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Why Supernus' Acquisition of Adamas Is a Smart Move

Supernus Pharmaceuticals (NASDAQ: SUPN) recently announced that it's acquiring Adamas Pharmaceuticals (NASDAQ: ADMS). In this Motley Fool Live video recorded on Oct. 13, Motley Fool contributors Keith Speights and Brian Orelli discuss why Supernus' planned acquisition of Adamas is a smart move.

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Keith Speights: Let's switch gears a little bit here, Brian, and talk about some recent biotech acquisitions.

On Monday, Supernus Pharmaceuticals, the ticker there is SUPN, announced that it's buying Adamas Pharmaceuticals, ticker there is ADMS. What do you think of the deal, Brian? Is this a smart move or not-so-smart move for Supernus?

Brian Orelli: I think it's a smart move for Supernus. It's a good fit. It diversifies the company away from Trokendi which is approved for migraine and makes up a bulk of its sales. It gets two marketed drugs from Adamas -- Gocovri and Osmolex, which are both for Parkinson's disease. Supernus already sells two other drugs for Parkinson's disease so there's potential for quite a bit of synergies here.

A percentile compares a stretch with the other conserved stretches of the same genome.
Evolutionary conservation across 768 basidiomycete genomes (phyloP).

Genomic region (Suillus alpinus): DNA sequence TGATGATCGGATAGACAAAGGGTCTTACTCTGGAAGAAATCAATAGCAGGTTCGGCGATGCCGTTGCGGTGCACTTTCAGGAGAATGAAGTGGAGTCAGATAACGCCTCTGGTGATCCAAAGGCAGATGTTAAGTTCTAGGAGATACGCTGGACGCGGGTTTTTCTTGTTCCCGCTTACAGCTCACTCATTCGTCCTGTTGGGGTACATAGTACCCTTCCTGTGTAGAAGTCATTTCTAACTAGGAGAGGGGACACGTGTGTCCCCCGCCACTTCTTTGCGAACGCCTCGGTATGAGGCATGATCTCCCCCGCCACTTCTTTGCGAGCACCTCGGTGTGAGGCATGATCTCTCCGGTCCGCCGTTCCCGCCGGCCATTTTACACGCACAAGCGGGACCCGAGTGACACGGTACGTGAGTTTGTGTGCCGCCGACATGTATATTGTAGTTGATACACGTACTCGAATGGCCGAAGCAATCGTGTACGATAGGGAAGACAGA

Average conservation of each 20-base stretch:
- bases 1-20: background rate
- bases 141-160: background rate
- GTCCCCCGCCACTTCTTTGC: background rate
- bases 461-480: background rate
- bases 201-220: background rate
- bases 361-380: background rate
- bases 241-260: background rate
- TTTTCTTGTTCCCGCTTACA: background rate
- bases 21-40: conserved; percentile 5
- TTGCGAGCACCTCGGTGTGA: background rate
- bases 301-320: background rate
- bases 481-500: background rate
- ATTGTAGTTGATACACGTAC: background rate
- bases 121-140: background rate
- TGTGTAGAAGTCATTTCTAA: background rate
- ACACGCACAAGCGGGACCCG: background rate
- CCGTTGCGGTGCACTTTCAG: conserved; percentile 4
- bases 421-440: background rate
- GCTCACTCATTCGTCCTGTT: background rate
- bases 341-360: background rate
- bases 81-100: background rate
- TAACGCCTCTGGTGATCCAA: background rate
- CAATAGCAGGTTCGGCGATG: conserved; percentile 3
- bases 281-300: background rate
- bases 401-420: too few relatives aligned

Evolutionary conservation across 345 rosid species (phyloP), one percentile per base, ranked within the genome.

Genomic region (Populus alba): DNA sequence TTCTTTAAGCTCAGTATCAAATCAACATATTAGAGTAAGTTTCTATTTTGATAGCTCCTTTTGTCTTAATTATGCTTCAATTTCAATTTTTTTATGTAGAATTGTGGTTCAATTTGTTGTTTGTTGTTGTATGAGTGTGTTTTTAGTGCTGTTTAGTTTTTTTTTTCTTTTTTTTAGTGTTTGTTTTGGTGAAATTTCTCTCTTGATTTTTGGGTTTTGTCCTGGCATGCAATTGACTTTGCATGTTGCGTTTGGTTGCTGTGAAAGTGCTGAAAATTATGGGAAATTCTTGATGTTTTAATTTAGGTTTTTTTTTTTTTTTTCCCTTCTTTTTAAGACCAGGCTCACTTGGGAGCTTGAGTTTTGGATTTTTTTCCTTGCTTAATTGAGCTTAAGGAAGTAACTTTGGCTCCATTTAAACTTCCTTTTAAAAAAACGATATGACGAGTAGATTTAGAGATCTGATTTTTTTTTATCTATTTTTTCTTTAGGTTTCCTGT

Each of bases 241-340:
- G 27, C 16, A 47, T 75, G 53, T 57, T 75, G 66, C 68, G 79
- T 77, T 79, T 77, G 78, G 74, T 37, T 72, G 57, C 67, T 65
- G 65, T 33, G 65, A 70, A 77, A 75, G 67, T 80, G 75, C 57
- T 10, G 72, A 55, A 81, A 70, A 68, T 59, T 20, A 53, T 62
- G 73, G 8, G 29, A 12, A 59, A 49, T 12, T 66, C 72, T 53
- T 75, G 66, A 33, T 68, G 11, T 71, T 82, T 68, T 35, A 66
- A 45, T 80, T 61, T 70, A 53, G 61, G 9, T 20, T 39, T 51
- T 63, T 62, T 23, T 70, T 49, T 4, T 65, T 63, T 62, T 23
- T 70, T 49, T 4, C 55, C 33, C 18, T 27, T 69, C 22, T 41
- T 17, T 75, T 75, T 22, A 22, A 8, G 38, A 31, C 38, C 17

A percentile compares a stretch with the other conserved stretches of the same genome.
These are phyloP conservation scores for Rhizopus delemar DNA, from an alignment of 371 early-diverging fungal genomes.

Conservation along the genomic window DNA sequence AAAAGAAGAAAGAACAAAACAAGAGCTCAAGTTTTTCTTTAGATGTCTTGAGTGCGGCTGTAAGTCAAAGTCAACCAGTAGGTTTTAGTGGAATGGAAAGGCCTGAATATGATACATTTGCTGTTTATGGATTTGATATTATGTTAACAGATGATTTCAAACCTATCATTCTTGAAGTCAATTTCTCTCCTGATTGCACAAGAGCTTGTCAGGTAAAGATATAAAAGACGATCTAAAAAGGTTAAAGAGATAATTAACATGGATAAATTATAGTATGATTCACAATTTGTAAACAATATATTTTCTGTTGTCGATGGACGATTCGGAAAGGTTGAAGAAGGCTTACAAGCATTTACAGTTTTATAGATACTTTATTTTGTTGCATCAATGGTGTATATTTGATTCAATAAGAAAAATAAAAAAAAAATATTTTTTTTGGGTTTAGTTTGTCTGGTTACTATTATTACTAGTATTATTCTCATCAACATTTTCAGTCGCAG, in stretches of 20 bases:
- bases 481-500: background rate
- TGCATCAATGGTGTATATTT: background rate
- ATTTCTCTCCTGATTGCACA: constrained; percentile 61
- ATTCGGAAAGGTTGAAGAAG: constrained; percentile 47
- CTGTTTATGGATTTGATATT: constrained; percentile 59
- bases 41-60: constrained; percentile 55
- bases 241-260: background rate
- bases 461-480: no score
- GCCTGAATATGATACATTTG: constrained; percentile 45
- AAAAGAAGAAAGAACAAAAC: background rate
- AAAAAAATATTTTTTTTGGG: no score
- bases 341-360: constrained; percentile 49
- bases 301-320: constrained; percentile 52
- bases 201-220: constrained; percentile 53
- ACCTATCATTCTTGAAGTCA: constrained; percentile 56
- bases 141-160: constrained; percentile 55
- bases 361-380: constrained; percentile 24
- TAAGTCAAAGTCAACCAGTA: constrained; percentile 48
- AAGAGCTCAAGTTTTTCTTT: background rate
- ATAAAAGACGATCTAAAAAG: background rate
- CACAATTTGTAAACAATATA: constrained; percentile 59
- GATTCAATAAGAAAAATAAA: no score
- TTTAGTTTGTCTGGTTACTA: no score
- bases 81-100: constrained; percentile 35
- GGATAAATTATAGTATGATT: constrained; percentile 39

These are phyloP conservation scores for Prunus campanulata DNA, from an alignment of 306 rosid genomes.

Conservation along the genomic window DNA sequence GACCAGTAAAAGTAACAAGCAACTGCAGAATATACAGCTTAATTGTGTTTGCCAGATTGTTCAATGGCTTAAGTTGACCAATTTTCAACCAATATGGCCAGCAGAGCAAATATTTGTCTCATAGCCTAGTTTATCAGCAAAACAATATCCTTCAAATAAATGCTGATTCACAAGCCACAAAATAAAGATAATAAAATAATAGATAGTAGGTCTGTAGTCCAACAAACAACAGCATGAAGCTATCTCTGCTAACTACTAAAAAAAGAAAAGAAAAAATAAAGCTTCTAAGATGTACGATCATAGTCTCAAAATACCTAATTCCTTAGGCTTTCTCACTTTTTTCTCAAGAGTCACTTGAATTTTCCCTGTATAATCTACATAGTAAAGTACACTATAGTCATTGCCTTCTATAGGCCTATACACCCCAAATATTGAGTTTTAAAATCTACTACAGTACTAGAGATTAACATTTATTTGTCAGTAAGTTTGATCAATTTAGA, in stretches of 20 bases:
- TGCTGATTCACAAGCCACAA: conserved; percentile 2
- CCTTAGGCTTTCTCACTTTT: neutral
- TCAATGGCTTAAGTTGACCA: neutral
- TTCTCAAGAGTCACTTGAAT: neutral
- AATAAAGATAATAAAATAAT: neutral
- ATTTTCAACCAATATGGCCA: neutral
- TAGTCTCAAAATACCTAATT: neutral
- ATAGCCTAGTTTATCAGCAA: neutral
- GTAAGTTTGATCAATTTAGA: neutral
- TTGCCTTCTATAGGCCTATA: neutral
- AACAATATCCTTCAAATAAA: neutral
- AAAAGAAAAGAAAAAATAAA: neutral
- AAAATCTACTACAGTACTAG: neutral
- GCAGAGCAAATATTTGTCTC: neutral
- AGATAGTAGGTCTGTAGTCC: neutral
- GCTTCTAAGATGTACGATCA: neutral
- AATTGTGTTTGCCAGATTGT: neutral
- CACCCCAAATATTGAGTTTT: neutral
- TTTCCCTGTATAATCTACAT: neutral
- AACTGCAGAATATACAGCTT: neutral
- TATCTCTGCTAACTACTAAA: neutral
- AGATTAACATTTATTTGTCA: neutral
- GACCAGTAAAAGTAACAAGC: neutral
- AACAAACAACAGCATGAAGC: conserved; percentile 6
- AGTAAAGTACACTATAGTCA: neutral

The company estimates that it could be $60 million to $80 million in year one, so that's a substantial savings. Then the deal has an interesting structure. They are paying $8.10 upfront in cash per share.

But then there's a contingent value to CRV for $1 that's tied to the sales of Gocovri. It's $0.50 if the sales reach two different levels by 2024 and 2025. That seems like a long time to wait just for an additional dollar per share, although obviously, it could come a lot earlier than 2024 or 2025. It doesn't really seem to be factored into the share price at close.

When I looked yesterday, it was trading just under $8.10. Basically, the investors had basically discounted that potential for that extra dollar, or at least it's not worth it to bid up above the $8.10 mark.

Speights: That is a really interesting deal structure as you mentioned. But it's always encouraging to see deals like this that do appear to be good fits that the products that the two companies bring together could make the whole be greater than the sum of the parts. We'll see how this works out.

Brian Orelli, PhD has no position in any of the stocks mentioned. Keith Speights has no position in any of the stocks mentioned. The Motley Fool has no position in any of the stocks mentioned. The Motley Fool has a disclosure policy.


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